A Dallas-based landlord has been accused in court of buying thousands of cheap homes in Southern California after the Great Recession, fixing them up, then bilking 18 cities and counties out of millions of dollars in unpaid permit fees and property taxes.
Blackbird Special Project, owned by La Jolla businessman Neil Senturia, filed the whistleblower lawsuit against Invitation Homes in 2020 based on software that used artificial intelligence to confirm the alleged fraud, the San Bernardino Sun reported. The entity could be in line for a significant reward if the suit leads to recoveries for local governments.
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The civil complaint was unsealed by a San Diego judge late last year.
The lawsuit alleges Invitation Homes obtained building permits for less than 7 percent of the more than 6,700 single-family homes it owns in San Diego, Sacramento, Los Angeles, Moreno Valley, Riverside, Compton, Temecula, Palmdale, Lancaster, San Bernardino, Vallejo, Fontana, Murrieta, Fairfield, Perris, Yucaipa, Corona, and Rialto.

The complaint filed in a San Diego County court lists 18 cities as plaintiffs.
The vast majority of the Invitation Home renovations required permits – for demolishing and building sections of single-family homes, installing and demolishing pools, and significantly altering electrical work – that were not obtained, according to the civil complaint.
“Once the single-family homes were renovated without the required permits, Invitation Homes rented them to tenants who were unaware of the unpermitted and potentially unsafe renovations,” the lawsuit said.

Invitation Homes declined to discuss the lawsuit.
“While we cannot comment on pending litigation, we believe the allegations are without merit and we intend to vigorously defend the company,” a company spokesperson said.
The business model for the scam was simple, according to the lawsuit.

Invitation Homes bought devalued properties across the U.S. after the 2007-08 financial crisis, amassing more than 12,000 single family homes in California. It then spent about $25,000 to renovate each home before renting them out.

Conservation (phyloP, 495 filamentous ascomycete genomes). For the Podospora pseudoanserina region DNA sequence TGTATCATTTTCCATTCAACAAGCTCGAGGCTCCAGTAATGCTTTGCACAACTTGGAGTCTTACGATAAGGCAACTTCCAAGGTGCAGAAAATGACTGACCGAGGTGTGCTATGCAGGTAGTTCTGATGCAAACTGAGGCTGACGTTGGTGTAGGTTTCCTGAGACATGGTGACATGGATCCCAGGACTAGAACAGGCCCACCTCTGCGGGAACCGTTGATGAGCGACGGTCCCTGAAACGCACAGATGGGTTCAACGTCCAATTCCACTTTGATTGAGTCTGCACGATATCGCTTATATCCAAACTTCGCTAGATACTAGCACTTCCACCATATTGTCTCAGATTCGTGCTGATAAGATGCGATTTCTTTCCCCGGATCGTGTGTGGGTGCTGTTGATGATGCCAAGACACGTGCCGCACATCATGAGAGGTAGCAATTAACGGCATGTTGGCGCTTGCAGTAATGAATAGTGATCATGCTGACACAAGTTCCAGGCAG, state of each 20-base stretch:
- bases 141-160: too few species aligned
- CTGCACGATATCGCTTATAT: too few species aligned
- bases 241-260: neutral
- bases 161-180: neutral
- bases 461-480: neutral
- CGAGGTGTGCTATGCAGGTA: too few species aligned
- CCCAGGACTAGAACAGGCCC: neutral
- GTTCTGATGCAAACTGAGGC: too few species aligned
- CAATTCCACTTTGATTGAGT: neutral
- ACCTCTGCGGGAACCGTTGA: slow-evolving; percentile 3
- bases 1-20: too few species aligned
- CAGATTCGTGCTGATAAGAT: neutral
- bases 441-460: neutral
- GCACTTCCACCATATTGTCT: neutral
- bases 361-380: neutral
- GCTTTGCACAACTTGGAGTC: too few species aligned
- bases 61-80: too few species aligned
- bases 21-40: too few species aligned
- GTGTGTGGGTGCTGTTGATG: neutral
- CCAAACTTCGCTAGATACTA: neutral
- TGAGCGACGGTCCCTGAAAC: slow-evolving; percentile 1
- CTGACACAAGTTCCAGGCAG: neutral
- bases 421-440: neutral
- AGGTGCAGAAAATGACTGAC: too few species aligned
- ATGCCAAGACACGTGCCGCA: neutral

The alleged fraud, according to the complaint, occurred when the company ignored permitting requirements to avoid permit fees – and pushed properties into the rental market as fast as possible to avoid property tax increases.

As a result, Invitation Homes cheated California counties and cities out of millions of dollars, the complaint alleges.
Blackbird, in conjunction with Deckard Technologies, used artificial intel and “lookback” technology to access images of homes from multiple listing services to compare them with images from rental advertisements after renovations, the suit states. It includes 14 before-and-after photos of homes, mostly in Riverside County, purported to have been purchased by Invitation Homes and renovated without obtaining necessary permits.

In Moreno Valley, roughly 20 percent of homeowners have pulled permits for renovations since 2012, Invitation Homes pulled permits for less than 4 percent percent of its 526 properties in the city, the suit says.
The complaint alleges Invitation Homes has avoided safety oversight from city building inspectors, potentially putting thousands of tenants at risk